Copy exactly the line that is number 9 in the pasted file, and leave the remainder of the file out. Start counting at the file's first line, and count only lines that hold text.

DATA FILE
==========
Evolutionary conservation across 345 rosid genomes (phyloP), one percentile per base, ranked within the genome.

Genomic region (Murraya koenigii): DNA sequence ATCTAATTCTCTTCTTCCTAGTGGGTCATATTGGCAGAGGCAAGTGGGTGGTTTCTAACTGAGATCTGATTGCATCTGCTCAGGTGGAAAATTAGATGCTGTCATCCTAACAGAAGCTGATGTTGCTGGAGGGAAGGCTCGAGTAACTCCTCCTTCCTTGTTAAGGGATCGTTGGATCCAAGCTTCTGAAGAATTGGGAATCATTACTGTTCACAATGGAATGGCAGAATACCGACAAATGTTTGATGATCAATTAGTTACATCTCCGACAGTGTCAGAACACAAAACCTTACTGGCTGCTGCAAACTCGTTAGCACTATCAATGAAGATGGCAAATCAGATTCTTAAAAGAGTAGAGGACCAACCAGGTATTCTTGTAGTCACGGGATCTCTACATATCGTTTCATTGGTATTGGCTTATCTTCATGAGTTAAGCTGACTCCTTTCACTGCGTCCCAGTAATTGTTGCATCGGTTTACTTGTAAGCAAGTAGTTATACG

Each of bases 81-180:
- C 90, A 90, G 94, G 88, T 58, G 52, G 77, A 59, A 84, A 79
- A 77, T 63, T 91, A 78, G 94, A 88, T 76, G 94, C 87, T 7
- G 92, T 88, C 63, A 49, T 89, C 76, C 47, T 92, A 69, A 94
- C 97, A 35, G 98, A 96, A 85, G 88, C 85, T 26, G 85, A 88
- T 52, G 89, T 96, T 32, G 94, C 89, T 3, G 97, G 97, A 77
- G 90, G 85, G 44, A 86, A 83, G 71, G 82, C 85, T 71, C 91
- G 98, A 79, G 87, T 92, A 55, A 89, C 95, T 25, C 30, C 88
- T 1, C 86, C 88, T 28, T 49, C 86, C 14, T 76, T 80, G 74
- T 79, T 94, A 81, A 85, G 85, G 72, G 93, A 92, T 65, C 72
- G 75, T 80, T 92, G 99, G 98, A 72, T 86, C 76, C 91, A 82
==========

- G 90, G 85, G 44, A 86, A 83, G 71, G 82, C 85, T 71, C 91